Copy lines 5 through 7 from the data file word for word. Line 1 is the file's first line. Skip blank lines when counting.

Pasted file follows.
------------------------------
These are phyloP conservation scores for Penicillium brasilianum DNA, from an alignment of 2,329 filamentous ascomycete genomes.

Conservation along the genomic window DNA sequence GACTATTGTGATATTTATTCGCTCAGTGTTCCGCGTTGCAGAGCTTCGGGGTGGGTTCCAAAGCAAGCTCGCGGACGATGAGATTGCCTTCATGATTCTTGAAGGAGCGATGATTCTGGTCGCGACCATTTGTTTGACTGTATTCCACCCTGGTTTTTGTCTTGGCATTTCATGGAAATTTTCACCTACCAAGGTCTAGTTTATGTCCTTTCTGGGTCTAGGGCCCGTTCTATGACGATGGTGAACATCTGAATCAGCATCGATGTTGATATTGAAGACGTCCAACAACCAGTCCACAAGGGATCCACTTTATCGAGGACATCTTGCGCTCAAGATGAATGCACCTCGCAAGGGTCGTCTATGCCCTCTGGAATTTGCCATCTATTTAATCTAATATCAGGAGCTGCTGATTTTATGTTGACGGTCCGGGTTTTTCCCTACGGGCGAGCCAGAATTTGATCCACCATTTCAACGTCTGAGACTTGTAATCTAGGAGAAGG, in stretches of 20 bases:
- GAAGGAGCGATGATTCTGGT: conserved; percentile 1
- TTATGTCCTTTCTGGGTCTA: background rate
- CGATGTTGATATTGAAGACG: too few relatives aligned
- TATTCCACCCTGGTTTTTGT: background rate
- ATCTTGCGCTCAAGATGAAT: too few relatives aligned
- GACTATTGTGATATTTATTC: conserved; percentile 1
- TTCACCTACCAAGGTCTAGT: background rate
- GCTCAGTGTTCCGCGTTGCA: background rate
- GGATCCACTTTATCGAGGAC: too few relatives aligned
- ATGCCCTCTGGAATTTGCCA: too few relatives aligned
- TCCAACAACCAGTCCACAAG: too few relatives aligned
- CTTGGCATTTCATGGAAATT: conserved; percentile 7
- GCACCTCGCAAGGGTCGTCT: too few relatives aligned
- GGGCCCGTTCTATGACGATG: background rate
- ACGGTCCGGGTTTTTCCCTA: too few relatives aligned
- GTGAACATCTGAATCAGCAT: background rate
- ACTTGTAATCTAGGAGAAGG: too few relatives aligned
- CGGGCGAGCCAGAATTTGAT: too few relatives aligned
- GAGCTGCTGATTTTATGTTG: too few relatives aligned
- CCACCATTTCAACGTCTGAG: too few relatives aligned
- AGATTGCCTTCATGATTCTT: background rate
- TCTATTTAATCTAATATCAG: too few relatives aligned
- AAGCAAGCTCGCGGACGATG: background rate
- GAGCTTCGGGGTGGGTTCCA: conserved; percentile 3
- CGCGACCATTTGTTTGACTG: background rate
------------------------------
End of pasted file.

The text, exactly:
- CGATGTTGATATTGAAGACG: too few relatives aligned
- TATTCCACCCTGGTTTTTGT: background rate
- ATCTTGCGCTCAAGATGAAT: too few relatives aligned